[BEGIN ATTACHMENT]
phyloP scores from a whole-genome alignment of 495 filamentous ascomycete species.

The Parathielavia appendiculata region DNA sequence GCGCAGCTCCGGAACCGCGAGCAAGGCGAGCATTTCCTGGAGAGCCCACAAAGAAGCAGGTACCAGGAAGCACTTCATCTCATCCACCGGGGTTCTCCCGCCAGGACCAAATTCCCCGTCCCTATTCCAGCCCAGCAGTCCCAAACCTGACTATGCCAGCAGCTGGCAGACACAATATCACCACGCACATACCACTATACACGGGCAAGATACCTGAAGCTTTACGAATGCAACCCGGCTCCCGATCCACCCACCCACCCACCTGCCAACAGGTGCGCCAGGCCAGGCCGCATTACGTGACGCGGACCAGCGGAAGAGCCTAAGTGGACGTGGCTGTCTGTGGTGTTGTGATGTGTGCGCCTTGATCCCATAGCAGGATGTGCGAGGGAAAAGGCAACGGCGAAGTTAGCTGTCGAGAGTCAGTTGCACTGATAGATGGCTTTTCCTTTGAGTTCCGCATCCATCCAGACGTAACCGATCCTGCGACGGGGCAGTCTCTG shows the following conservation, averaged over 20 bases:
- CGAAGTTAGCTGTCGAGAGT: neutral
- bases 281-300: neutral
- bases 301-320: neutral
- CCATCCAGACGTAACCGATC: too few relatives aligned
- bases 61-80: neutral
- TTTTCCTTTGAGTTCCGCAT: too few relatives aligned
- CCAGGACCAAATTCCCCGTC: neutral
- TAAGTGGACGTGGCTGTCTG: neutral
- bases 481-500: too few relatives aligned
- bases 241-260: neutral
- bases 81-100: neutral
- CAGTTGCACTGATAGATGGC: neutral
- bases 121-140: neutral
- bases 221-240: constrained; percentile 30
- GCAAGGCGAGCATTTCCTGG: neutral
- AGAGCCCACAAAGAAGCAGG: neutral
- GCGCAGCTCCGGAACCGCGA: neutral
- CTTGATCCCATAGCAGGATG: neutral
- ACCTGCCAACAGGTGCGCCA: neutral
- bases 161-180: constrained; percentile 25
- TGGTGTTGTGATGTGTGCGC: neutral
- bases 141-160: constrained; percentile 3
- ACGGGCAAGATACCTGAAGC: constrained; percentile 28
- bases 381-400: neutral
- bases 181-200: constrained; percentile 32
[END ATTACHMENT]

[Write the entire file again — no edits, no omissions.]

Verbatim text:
phyloP scores from a whole-genome alignment of 495 filamentous ascomycete species.

The Parathielavia appendiculata region DNA sequence GCGCAGCTCCGGAACCGCGAGCAAGGCGAGCATTTCCTGGAGAGCCCACAAAGAAGCAGGTACCAGGAAGCACTTCATCTCATCCACCGGGGTTCTCCCGCCAGGACCAAATTCCCCGTCCCTATTCCAGCCCAGCAGTCCCAAACCTGACTATGCCAGCAGCTGGCAGACACAATATCACCACGCACATACCACTATACACGGGCAAGATACCTGAAGCTTTACGAATGCAACCCGGCTCCCGATCCACCCACCCACCCACCTGCCAACAGGTGCGCCAGGCCAGGCCGCATTACGTGACGCGGACCAGCGGAAGAGCCTAAGTGGACGTGGCTGTCTGTGGTGTTGTGATGTGTGCGCCTTGATCCCATAGCAGGATGTGCGAGGGAAAAGGCAACGGCGAAGTTAGCTGTCGAGAGTCAGTTGCACTGATAGATGGCTTTTCCTTTGAGTTCCGCATCCATCCAGACGTAACCGATCCTGCGACGGGGCAGTCTCTG shows the following conservation, averaged over 20 bases:
- CGAAGTTAGCTGTCGAGAGT: neutral
- bases 281-300: neutral
- bases 301-320: neutral
- CCATCCAGACGTAACCGATC: too few relatives aligned
- bases 61-80: neutral
- TTTTCCTTTGAGTTCCGCAT: too few relatives aligned
- CCAGGACCAAATTCCCCGTC: neutral
- TAAGTGGACGTGGCTGTCTG: neutral
- bases 481-500: too few relatives aligned
- bases 241-260: neutral
- bases 81-100: neutral
- CAGTTGCACTGATAGATGGC: neutral
- bases 121-140: neutral
- bases 221-240: constrained; percentile 30
- GCAAGGCGAGCATTTCCTGG: neutral
- AGAGCCCACAAAGAAGCAGG: neutral
- GCGCAGCTCCGGAACCGCGA: neutral
- CTTGATCCCATAGCAGGATG: neutral
- ACCTGCCAACAGGTGCGCCA: neutral
- bases 161-180: constrained; percentile 25
- TGGTGTTGTGATGTGTGCGC: neutral
- bases 141-160: constrained; percentile 3
- ACGGGCAAGATACCTGAAGC: constrained; percentile 28
- bases 381-400: neutral
- bases 181-200: constrained; percentile 32